A Curvaceous Connecticut Home Asks $2.6M
Perched on a rocky hill above five wooded acres in Darien, Connecticut, the white walls of 27 Tory Hole Road seem to snake out of the trees. The curved stucco facade allows for panoramic views of white pines, meadow, and ravine, and a low terrace wall follows the contour of the property, connecting the house to the thick stands of oak and pine surrounding the site. For the current homeowner, who has lived here for the past 22 years, privacy and convenience were key selling points: though secluded, the dwelling is only one mile from the center of town. This architectural wonder, designed by Arthur Cort Holden in 1938, is now on the market for $2,595,000.
In a July 1942 article for Architectural Record, professor emeritus of architecture at Princeton University Jean Labatut waxed poetic about the house’s grand use of space and scale. Its curvature, he pointed out, allowed the viewer to see inside and outside space at once, creating a permeable barrier between the two. The result is a unique communion with the landscape that isn’t readily apparent from photos. "While the mechanical eye of a wide angle camera can make forms and space do all kinds of acrobatics, the human eye cannot," writes Labatut. "The facade can be seen only in parts and seems to melt into nature."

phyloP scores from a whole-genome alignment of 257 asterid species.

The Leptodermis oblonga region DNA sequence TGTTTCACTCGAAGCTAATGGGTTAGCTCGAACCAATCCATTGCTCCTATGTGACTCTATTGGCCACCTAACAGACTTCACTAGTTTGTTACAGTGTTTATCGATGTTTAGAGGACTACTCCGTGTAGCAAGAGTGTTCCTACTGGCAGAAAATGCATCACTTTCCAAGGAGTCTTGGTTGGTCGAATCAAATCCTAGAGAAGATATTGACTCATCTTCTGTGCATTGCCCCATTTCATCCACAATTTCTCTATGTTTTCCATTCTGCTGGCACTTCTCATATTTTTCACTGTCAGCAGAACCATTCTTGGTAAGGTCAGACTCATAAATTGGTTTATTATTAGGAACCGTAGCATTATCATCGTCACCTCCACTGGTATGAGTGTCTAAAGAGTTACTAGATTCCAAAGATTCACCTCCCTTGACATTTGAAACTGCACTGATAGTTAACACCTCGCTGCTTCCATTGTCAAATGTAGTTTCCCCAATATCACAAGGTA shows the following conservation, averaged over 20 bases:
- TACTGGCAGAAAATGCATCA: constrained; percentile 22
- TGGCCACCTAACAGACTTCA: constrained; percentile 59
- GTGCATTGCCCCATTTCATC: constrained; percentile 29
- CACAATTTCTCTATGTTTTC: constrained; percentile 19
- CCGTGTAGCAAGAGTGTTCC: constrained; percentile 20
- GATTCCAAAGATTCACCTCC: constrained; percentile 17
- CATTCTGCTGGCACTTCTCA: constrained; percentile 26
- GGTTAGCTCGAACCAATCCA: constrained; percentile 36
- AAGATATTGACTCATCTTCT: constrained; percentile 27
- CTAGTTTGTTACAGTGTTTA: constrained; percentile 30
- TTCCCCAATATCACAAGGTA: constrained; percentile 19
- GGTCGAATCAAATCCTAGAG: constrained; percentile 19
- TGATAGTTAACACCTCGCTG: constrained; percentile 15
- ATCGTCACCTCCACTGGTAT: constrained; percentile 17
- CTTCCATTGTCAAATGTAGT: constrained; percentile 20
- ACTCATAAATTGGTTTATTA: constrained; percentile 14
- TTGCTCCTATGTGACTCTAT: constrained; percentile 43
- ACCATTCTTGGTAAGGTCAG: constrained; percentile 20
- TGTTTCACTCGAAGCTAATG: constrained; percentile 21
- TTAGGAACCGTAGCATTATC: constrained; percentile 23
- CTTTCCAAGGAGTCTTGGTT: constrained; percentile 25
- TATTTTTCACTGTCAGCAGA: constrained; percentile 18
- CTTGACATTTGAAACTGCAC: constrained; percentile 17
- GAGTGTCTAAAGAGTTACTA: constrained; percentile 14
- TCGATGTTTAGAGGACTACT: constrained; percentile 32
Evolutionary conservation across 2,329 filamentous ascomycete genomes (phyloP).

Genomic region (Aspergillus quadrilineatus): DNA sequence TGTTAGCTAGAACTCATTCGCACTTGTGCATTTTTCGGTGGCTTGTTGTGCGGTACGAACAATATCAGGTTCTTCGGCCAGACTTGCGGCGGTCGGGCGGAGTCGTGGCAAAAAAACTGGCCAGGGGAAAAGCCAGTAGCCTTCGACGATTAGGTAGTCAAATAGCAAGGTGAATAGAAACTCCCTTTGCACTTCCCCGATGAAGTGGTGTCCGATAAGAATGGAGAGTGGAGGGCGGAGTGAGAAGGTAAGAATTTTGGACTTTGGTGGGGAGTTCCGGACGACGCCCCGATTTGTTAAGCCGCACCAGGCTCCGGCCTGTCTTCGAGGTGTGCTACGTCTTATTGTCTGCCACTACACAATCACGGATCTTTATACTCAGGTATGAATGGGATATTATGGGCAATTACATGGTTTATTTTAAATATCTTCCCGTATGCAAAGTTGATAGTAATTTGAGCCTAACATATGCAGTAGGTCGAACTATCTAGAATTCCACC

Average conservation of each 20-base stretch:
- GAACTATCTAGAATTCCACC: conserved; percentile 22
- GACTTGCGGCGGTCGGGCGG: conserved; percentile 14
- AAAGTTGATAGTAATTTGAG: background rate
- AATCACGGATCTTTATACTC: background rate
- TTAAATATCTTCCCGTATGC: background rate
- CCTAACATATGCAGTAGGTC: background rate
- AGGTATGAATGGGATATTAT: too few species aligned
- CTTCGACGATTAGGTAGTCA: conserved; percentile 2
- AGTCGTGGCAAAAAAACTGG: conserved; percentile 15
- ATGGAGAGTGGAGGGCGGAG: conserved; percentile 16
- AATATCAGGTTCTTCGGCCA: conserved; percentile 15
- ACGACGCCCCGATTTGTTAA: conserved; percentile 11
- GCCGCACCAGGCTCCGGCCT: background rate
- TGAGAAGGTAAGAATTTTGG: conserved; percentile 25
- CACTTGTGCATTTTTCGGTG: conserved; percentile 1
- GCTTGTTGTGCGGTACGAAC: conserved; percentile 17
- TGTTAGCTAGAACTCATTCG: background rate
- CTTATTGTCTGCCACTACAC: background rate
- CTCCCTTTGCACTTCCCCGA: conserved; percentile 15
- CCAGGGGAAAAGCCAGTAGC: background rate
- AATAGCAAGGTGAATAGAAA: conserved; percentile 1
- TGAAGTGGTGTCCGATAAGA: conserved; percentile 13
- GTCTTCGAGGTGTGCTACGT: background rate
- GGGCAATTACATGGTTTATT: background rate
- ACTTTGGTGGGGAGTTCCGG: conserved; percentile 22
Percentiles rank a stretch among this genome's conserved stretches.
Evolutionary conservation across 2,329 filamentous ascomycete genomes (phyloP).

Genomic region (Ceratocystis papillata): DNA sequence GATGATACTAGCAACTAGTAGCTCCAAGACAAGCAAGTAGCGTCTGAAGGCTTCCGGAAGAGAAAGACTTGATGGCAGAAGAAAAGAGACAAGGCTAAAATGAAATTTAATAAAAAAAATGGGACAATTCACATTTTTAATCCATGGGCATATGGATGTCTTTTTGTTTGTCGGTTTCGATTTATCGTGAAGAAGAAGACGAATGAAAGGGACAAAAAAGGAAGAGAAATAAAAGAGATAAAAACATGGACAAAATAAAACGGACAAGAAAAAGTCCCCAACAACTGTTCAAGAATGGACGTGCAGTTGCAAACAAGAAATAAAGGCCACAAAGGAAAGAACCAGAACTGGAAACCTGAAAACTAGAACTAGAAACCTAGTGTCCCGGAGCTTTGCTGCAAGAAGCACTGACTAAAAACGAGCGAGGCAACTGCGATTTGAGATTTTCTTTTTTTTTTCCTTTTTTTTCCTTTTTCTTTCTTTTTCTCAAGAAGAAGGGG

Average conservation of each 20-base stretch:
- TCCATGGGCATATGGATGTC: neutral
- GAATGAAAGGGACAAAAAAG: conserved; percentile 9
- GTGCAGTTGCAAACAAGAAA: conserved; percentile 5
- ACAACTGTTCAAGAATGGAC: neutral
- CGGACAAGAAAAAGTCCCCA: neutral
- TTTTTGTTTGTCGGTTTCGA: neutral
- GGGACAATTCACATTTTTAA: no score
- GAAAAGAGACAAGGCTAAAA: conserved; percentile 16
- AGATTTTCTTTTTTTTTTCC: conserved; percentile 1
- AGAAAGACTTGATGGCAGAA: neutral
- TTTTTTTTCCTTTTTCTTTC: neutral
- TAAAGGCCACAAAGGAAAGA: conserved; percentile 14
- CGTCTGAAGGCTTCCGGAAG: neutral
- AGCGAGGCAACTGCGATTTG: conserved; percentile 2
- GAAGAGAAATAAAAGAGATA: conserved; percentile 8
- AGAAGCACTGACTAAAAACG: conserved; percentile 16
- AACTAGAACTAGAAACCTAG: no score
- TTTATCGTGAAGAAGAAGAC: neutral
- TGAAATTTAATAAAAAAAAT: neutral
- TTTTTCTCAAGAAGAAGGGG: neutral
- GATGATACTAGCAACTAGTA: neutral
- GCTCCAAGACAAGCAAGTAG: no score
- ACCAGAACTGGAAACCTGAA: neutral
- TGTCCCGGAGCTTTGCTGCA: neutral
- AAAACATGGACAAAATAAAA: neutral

The sinuous walls facilitate a fluidity of space on the main floor, and though one room flows into the other, there is still a feeling of separation. "Despite its iconic architectural elements, our house is very livable for a family," says the seller Bruce Lynn. "It has open space while still permitting a sense of ‘rooms.’" At 4,035 square feet, the house has four bedrooms with ensuite baths, including a master bedroom that opens onto a terrace. The lower level houses a media room and a laundry or utility room for extra space.
For more information on the house, see the listing on the Halstead Property website.